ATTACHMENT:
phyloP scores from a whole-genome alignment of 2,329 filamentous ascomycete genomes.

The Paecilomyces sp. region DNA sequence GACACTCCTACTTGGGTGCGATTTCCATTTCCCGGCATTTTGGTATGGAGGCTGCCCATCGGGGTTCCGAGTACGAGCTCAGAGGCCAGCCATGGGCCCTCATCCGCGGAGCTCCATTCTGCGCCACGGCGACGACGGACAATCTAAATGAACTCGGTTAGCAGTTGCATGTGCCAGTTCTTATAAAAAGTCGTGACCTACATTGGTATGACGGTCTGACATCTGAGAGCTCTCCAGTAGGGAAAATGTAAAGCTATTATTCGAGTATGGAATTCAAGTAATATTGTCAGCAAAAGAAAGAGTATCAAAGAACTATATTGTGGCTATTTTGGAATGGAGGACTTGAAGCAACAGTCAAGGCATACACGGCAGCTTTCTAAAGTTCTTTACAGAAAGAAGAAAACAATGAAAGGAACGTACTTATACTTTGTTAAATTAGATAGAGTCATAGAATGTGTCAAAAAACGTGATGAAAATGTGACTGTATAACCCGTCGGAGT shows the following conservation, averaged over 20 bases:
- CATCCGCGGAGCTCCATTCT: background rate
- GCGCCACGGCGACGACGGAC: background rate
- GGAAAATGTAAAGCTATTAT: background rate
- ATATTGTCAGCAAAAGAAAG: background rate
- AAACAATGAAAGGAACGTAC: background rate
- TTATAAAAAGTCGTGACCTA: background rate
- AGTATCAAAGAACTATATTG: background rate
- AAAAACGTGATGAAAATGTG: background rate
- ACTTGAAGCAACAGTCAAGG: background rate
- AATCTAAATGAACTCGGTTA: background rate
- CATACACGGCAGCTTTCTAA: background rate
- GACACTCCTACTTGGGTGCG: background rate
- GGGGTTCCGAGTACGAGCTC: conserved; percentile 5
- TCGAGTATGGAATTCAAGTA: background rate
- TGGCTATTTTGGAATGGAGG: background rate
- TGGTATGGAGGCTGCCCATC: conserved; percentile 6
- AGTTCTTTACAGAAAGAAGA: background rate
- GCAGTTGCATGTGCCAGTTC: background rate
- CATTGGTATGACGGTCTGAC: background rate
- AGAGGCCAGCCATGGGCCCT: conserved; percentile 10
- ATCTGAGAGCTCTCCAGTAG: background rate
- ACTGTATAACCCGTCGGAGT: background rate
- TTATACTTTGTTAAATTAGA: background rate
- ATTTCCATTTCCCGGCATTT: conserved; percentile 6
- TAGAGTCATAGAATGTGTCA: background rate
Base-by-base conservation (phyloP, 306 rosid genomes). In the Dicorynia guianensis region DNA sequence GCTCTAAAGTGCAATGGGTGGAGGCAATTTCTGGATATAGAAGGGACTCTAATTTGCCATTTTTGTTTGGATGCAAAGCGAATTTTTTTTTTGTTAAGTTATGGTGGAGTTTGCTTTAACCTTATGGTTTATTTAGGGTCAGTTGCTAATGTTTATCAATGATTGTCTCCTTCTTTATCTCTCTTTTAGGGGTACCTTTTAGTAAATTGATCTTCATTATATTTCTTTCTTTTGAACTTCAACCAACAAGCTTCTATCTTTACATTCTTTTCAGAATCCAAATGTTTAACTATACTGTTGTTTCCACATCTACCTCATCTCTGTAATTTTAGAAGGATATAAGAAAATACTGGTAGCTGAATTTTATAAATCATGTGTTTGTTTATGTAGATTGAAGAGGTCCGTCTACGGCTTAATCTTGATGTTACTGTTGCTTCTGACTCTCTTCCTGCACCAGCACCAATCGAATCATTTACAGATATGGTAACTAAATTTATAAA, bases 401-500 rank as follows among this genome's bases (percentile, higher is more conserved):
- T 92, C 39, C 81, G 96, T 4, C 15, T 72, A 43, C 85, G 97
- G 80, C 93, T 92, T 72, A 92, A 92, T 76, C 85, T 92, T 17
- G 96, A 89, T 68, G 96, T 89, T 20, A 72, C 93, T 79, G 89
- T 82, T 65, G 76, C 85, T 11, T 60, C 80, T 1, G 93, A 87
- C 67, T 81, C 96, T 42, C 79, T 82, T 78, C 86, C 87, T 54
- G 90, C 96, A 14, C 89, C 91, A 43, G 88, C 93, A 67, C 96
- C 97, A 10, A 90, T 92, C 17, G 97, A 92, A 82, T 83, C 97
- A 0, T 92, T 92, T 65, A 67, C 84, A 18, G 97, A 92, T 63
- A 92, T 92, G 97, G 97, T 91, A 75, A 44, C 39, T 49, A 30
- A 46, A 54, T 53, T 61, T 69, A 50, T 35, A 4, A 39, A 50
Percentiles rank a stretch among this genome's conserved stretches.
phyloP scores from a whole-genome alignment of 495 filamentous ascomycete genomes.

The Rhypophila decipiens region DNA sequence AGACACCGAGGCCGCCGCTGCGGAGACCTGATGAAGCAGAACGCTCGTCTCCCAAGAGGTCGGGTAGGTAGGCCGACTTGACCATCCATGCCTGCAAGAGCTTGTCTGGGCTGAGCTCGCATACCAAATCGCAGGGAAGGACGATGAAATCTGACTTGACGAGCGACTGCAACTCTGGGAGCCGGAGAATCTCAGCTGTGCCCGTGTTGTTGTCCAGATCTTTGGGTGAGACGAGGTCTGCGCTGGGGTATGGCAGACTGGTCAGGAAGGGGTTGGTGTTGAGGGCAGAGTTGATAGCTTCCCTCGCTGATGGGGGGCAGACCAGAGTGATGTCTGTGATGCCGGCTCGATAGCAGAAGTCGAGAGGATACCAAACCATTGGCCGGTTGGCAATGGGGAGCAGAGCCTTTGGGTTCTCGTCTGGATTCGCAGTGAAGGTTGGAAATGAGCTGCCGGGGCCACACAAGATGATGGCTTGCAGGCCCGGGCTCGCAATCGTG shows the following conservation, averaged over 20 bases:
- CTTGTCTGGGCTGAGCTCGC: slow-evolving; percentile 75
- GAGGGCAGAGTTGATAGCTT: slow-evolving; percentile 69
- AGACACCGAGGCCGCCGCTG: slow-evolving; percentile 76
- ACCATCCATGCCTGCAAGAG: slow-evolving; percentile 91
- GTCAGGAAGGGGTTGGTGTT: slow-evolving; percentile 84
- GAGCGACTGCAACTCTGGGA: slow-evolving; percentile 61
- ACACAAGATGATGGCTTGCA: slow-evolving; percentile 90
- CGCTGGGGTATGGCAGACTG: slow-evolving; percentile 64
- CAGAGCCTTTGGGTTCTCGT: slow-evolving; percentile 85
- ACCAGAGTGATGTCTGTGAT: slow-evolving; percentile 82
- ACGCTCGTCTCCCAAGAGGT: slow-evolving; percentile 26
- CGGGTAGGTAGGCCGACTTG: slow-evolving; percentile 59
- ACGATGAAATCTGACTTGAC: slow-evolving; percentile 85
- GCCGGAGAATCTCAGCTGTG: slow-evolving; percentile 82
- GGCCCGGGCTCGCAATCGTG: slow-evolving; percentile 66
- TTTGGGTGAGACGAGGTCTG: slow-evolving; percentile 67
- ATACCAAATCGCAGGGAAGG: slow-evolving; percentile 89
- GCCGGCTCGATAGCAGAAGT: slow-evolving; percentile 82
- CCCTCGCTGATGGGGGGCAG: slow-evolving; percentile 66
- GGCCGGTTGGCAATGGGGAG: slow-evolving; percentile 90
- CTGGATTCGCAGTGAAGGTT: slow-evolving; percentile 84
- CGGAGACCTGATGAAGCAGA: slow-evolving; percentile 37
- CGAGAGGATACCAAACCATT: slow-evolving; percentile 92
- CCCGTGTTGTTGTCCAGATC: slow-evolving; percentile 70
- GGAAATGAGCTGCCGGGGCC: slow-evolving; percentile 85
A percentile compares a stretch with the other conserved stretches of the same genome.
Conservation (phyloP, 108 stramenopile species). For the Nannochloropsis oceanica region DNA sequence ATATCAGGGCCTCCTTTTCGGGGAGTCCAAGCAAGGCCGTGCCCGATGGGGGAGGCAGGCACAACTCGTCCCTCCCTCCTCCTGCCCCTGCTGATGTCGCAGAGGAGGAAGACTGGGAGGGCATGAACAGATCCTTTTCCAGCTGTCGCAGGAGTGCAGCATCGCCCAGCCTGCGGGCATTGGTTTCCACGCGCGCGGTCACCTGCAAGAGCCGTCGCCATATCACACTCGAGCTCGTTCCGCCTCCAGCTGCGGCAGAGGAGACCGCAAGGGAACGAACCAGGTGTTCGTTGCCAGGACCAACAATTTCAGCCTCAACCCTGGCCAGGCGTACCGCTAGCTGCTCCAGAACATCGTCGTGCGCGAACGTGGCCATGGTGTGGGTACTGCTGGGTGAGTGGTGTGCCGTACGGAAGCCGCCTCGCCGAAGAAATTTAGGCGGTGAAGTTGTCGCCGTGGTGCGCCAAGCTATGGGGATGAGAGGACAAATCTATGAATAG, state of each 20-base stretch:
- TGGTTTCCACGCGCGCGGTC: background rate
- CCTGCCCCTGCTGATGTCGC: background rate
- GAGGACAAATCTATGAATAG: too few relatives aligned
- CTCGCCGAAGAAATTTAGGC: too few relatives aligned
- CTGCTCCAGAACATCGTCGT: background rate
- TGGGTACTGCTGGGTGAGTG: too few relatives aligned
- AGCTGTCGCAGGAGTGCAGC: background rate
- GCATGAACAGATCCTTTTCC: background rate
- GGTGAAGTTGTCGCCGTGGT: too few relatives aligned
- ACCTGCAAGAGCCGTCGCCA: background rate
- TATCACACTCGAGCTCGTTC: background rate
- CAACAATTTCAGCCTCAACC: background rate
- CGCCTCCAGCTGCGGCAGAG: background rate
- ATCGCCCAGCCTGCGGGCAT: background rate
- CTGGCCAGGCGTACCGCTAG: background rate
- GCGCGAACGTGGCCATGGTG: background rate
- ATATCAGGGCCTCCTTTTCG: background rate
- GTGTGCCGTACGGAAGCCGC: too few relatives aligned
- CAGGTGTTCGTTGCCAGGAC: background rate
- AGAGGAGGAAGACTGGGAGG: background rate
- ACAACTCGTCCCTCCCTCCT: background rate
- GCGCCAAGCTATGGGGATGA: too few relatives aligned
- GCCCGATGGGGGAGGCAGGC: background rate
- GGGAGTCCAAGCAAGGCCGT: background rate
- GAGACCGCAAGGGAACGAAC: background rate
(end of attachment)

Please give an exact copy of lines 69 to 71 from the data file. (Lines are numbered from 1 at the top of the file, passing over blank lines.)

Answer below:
- TGGTTTCCACGCGCGCGGTC: background rate
- CCTGCCCCTGCTGATGTCGC: background rate
- GAGGACAAATCTATGAATAG: too few relatives aligned